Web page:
Fewer Americans are getting married these days, even if that pile of bridesmaids dresses in your closet might suggest otherwise.
According to a new Pew Research Center report, a fifth of Americans aged 25 or older have never tied the knot. In 1960, that figure was less than one in 10.
Why are more people foregoing wedded bliss these days?
Ignoring for a moment conservative commentators who say we're a nation of crumbling morals, Pew suggests a much more practical possibility.
It's the economy, stupid!
More than a third of young adults between the ages of 25 and 34 say the main reason they are single is they don’t feel financially ready to get married. Consider this: the average wedding now costs an eye-popping $30,000.
Never-married women overwhelmingly value finding a spouse with a steady job, but there's a serious shortage of employed young men. In 1960, 93 percent of young men aged 25 to 34 were working. In 2012, it was 82 percent, according to the report.
Pew also offers this depressing statistic: In 2012, if every never-married young woman wanted to find a never-married man with a job, nine percent would fail because there are simply not enough men in the target group.
At the same time, more women have entered the workforce and the wage gap has narrowed, meaning women are, in general, better positioned to support themselves now than fifty years ago.
There is also an "educational mismatch" between never-married men and women, Pew says, with women more likely to be highly educated than men.
Still, about half of never-married adults would like to eventually marry. The complicating factor is that while women are looking for employed men, men are looking for women who share their childrearing philosophies.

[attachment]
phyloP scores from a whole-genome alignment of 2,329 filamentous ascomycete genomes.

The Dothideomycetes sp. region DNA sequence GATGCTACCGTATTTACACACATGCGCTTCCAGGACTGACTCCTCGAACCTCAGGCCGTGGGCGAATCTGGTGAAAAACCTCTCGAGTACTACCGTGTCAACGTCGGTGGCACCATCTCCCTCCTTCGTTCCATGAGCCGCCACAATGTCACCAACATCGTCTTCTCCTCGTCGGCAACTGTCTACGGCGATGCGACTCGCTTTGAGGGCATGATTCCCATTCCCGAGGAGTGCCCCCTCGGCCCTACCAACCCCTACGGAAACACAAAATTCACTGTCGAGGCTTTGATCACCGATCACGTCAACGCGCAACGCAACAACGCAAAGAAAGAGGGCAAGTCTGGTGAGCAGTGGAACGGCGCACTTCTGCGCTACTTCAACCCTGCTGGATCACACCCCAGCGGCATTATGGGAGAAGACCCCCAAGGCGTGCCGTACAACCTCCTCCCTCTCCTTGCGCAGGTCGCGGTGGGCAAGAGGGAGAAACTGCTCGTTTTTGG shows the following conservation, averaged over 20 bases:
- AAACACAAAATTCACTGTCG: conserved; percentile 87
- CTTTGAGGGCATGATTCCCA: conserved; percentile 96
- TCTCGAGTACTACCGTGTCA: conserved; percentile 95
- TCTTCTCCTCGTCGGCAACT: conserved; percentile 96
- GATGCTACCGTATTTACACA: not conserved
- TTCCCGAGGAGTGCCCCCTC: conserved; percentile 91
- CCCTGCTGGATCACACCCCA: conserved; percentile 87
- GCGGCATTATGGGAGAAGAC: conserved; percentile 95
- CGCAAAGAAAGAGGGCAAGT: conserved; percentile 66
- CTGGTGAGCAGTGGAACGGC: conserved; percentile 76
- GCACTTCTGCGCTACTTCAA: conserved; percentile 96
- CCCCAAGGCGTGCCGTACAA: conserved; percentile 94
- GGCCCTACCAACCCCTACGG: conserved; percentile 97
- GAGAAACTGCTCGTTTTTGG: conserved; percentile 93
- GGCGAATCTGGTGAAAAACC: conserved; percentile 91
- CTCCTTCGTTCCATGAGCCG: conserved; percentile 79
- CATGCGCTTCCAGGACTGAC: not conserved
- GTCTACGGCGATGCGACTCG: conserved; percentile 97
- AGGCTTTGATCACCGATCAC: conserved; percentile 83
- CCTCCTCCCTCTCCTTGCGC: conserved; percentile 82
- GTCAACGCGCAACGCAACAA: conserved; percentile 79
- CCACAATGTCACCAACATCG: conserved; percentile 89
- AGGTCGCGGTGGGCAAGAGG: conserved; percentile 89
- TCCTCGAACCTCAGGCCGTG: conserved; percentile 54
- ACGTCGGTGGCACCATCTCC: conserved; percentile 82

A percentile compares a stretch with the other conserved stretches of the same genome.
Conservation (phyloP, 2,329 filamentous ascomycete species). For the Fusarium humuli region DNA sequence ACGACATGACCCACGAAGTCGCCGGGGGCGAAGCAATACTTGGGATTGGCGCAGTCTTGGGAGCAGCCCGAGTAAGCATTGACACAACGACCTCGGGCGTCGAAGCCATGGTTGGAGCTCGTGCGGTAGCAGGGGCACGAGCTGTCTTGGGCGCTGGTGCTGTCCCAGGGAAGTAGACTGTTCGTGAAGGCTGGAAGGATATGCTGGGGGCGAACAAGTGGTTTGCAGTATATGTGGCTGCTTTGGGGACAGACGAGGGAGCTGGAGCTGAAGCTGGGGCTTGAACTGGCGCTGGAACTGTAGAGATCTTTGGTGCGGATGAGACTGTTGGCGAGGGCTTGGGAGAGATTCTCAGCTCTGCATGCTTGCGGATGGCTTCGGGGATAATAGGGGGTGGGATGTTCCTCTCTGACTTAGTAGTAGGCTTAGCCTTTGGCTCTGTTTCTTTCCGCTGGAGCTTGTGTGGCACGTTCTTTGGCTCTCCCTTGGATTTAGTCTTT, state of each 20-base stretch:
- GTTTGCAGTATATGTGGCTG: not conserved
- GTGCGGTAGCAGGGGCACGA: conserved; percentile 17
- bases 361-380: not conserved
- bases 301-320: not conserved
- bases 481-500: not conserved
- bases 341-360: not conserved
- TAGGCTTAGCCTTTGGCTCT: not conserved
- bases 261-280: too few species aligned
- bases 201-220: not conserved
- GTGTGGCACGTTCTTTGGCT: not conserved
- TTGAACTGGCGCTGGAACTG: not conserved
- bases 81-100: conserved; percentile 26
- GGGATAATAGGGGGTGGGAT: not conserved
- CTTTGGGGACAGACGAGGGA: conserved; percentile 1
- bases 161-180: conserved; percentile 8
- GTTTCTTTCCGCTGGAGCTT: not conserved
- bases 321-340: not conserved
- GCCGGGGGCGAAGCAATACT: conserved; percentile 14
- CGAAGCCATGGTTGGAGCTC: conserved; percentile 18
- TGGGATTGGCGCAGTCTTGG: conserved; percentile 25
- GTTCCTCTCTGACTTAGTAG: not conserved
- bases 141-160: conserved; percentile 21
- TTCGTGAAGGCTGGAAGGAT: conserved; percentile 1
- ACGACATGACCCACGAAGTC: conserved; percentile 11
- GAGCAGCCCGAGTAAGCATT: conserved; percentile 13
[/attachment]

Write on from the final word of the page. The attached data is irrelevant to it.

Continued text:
If that sounds dismal, here's something slightly more upbeat.
Pew suggests people aren't getting married because it's just not a priority. In other words, people are still falling in love, living together and having babies, they're just not doing it with wedding bands on their ring fingers.
Where it was once considered scandalous for a couple to live together and raise children out of wedlock, today it is increasingly the norm. Half of those surveyed said society is just as well off if people have priorities that trump marriage and children. Predictably, young people are much more likely to express this sentiment.
The other thing that's no longer a priority? Marrying someone of the same racial or ethnic background. Most Americans - men and women - say it's not important. Interestingly, the vast majority of new marriages still occur between people of the same race or ethnicity.
Pew predicts that when today's young men and women reach their mid-40s, one in four is likely to have never been married. Whether it's for economic or social reasons, one thing is certain: they will represent the highest share of unmarried Americans in modern history.
Emily DeRuy is a Washington, D.C.-based associate editor, covering education, reproductive rights, and inequality. A San Francisco native, she enjoys Giants baseball and misses Philz terribly.